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“Good Things Happen…” (Jimmy V Classic Recap)

Robert Cole/ALOST

 

akoiki-passport2 – by Adesina O. Koiki
A Lot of Sports Talk editor-in-chief

 

NEW YORK — There was virtually nothing the Gonzaga could do on Tuesday night to stop Villanova’s dynamic duo of redshirt juniors, Mikal Bridges and Phil Booth, who combined for 48 points in the Wildcats’ 88-72 victory in the Jimmy V Classic, a scoreline that barely was indicative of the dominance Villanova showed. Watching Booth’s drives to the basket and Bridges’ dominating two-way play, especially in one second-half sequence that set the Madison Square Garden atmosphere alight, was to assume that both were bound for stardom once they touched down in the Philadelphia Main Line.

As their careers eventually evolved, it turned out that their standout play for the Wildcats so far this season was forged in the years that they had to watch their teammates do what they were recruited to campus to do.

Both Bridges and Booth, in different seasons and for different reasons, sat out an entire year as a redshirt, watching their teammates complete the job of maintaining the Wildcats’ place atop the Big East and their status as a school on the short list of NCAA title contenders each season. In 2016, both Booth and Bridges played integral roles on the court as the Wildcats went from perennial contenders to champions, defeating North Carolina in the national title game in Houston.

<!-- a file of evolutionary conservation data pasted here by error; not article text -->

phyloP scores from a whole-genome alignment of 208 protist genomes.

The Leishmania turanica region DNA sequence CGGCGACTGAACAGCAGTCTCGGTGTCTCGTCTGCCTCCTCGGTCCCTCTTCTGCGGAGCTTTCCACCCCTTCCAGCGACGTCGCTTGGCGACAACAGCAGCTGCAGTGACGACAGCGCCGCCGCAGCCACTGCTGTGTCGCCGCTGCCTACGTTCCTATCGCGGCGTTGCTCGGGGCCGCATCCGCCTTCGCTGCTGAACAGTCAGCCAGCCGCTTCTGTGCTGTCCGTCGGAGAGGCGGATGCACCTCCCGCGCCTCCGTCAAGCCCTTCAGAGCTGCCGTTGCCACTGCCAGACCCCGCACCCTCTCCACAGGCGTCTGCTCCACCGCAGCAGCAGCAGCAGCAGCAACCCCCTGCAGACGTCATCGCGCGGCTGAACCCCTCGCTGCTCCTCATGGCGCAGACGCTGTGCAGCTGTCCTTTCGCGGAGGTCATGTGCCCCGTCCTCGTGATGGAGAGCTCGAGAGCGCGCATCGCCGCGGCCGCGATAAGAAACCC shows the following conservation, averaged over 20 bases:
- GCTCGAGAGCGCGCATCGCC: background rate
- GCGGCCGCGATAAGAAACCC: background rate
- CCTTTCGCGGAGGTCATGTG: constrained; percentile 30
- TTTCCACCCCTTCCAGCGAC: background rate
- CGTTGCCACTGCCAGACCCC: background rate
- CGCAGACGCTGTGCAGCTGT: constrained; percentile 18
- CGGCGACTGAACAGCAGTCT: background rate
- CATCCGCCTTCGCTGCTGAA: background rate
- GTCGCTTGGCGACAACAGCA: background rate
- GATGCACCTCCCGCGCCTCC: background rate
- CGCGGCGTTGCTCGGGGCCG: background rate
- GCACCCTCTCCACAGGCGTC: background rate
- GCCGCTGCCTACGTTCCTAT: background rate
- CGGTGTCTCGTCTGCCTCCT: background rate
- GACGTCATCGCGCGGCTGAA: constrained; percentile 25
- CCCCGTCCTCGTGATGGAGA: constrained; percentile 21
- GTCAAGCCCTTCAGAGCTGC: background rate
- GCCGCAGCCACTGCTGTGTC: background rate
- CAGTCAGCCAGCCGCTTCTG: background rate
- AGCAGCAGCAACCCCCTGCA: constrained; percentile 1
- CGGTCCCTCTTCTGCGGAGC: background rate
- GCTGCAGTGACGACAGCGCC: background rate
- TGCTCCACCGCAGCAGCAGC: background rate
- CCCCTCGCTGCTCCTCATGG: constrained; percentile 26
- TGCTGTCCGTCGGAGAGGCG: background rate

In that title game against the Tar Heels, Booth scored a career-high 20 points. Tonight, against last season’s national runner-up in Gonzaga, Booth matched that career high, hitting 9-of-14 shots from the field while draining two three-pointers. In between those two games was a lost season, at least in terms of playing competitive basketball; Booth underwent surgery on his left knee just a month after the 2016 national title game and, after playing the first three games of last season, sat out the rest of the season due to inflammation of that same knee.

Instead of suiting up for the team that would win another Big East regular season and tournament championship, as well as earn another No. 1 seed in the NCAA Tournament, Booth was wearing a suit on the bench.

“Last year was hard, but I learned a lot from that year sitting out,” said Booth after the game. “I missed the game a lot. I learned to appreciate my teammates more and all the things they do. I saw the game from a totally different perspective, so to get back out this year playing and trying to incorporate what I learned last year, that’s what I really tried to do. It’s great to be back out there playing.”

Booth’s perspective on basketball wasn’t the only thing that changed during that year rehabilitating.

“That year can change your life, healthy or not, because you’re going to get better,” said Booth. “You still get to practice every day against everybody. You can work on your game more than usual. I think it’s a very productive year. It’s not easy, but it’s a very productive year. A lot of people get better.”